Kaushik woke up first, as he usually did. He opened his eyes but didn’t yet look for his glasses, which he kept under the bed when he slept. He could hear the sound of rain outside. The stale aftertaste of wine and cigarettes still lingered in his mouth. He turned towards the window. The view outside seemed grayer than usual. On clear days, although his vision still couldn’t create definite shapes unaided, he could differentiate between the white & grey of concrete structures from the green hazes of trees. Today, everything was covered in an unwavering shade of gray. He closed his eyes and remained motionless for a while. With the rain as heavy as this, Café Ideal was out of question and he didn’t need to hurry the others up.
On the bed next to his, Suresh slept without sound. The crows at the window were quieter than usual. He thought about walking up to the window with his arms flailing to scare them away but decided not to. Finally, he put on his glasses.
It poured so hard Kaushik could see the wind blowing through it, ruffling the rain like it would, a curtain. The sky was uniformly dark, perhaps darker at the edges. It would be a long rainy day.
In the other room, Ashish, Ritankar and Kartik slept soundly on the mattresses on the floor. They wouldn’t wake up till much later. Empty packets of wafers lay on the floor. The wine bottles and glasses were neatly placed on the kitchen platform. Kaushik had made sure they were outside the reaches of the unconscious limbs of his friends before he went to sleep the previous night. The wineglasses, in particular, were dear to him. He’d bought them for fairly cheap at a departmental store that did not specialize in glassware. He had browsed through several other stores unsuccessfully before he found these. They were round and huge with cavernous mouths and, as he had learnt on his visit to the vineyards in Nasik, meant only for red wine. Buying separate sets for red, white and sparkling wines was, however, out of question and these were used, irrespective of the drink, including even whiskey and beer on occasion.
He wrapped the leftover food and the wafer packets in newspapers and deposited them in the trash can outside. On the sofa, he found two packets of cigarettes. One contained two sticks and the other, ashes of the rest. He lit one and sat watching the rain. Sometime later, he checked mail on his laptop. Nothing of consequence had arrived. He hadn’t expected anything either since he’d checked it only the night before. For a quarter of an hour, he played Bridge online, while his computer downloaded pirated films he’d queued. Then, he went downstairs to breakfast at the untidy little restaurant just outside the apartment premises.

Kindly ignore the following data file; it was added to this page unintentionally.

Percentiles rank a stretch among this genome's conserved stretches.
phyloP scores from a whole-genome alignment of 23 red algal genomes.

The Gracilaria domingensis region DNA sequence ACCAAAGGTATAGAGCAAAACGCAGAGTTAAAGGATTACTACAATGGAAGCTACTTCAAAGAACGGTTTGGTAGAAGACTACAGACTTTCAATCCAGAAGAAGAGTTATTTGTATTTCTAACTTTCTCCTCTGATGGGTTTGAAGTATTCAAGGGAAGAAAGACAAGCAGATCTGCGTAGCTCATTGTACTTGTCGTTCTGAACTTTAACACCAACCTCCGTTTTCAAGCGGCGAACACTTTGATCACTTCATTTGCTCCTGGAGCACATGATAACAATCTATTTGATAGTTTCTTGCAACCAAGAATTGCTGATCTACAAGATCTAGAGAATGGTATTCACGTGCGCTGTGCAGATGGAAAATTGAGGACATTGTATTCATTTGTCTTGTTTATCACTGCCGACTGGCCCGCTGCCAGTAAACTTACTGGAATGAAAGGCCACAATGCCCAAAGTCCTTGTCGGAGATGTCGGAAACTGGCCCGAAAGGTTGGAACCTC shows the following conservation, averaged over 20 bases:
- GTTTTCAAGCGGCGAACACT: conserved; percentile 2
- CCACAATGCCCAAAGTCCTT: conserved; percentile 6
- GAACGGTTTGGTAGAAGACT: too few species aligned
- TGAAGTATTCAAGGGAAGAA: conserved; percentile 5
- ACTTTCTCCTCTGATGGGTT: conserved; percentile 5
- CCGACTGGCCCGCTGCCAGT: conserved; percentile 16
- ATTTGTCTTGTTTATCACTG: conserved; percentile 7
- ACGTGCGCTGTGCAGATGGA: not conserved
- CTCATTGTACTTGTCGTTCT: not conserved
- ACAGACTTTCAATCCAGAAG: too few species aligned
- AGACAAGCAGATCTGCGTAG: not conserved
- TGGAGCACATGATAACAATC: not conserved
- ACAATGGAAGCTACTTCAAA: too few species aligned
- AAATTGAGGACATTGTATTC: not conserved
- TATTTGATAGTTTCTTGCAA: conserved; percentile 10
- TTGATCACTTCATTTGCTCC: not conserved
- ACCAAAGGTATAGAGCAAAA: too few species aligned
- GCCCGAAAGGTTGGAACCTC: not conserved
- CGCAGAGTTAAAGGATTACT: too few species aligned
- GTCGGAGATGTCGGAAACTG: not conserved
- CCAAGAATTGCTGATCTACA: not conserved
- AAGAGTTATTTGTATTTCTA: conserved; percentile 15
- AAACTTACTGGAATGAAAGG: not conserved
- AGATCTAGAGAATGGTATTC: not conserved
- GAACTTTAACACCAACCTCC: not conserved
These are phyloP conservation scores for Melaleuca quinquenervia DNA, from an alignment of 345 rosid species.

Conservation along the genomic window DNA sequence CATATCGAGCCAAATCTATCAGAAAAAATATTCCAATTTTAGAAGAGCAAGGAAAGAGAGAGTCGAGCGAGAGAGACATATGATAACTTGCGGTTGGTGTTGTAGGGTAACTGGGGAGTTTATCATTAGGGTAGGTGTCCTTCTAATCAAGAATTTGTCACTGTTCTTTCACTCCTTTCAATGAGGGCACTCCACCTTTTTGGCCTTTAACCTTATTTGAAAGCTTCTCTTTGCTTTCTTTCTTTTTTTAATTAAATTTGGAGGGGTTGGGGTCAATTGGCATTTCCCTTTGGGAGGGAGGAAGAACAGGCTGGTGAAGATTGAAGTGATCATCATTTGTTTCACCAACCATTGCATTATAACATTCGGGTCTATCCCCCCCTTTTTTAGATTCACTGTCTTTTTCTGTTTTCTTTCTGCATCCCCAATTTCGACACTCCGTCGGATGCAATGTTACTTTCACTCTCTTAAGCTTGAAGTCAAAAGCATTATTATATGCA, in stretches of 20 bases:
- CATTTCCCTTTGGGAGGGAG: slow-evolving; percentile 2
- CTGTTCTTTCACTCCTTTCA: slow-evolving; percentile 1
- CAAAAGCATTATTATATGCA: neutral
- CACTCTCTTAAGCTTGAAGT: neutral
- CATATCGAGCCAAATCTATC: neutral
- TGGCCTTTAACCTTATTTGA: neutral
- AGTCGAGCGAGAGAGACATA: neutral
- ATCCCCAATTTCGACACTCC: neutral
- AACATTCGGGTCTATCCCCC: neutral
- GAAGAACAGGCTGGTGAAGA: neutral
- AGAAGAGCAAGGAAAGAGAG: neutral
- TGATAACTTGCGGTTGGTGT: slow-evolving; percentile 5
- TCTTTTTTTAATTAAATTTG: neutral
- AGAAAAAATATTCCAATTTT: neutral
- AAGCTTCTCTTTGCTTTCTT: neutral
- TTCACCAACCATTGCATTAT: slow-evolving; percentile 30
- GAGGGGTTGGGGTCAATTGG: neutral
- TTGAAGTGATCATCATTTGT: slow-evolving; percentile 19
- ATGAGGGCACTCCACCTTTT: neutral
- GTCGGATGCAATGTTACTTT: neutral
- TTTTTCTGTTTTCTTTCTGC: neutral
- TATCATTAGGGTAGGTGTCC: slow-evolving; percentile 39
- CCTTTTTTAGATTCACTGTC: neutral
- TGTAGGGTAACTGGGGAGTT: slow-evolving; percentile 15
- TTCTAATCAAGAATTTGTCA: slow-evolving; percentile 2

He called home from there while he sipped coffee, after the morning snack was tucked in. His Mom and Dad were thrilled to hear his voice this early in the morning since to them this was probably a sign of no alcohol the previous night. Kaushik chuckled to himself after he disconnected the call. His conversations with his parents were mostly repetitive – the same answers to the same questions. They often complained to each other about it, although both sides were aware that there wasn’t much that could be done to alter the situation. The rain persisted. In a couple of hours, the others would be up and they’d spend the day indulging in interesting and inconsequential conversation. They would discuss a film and then another and then an actor or a director, draw comparisons. With Kartik around, they would bitch about legends of the Indian film industry – people that they respected greatly but loved bitching about anyway. Eventually, even these conversations ended up being the same. Kaushik didn’t tire of these, however. Not yet, anyway.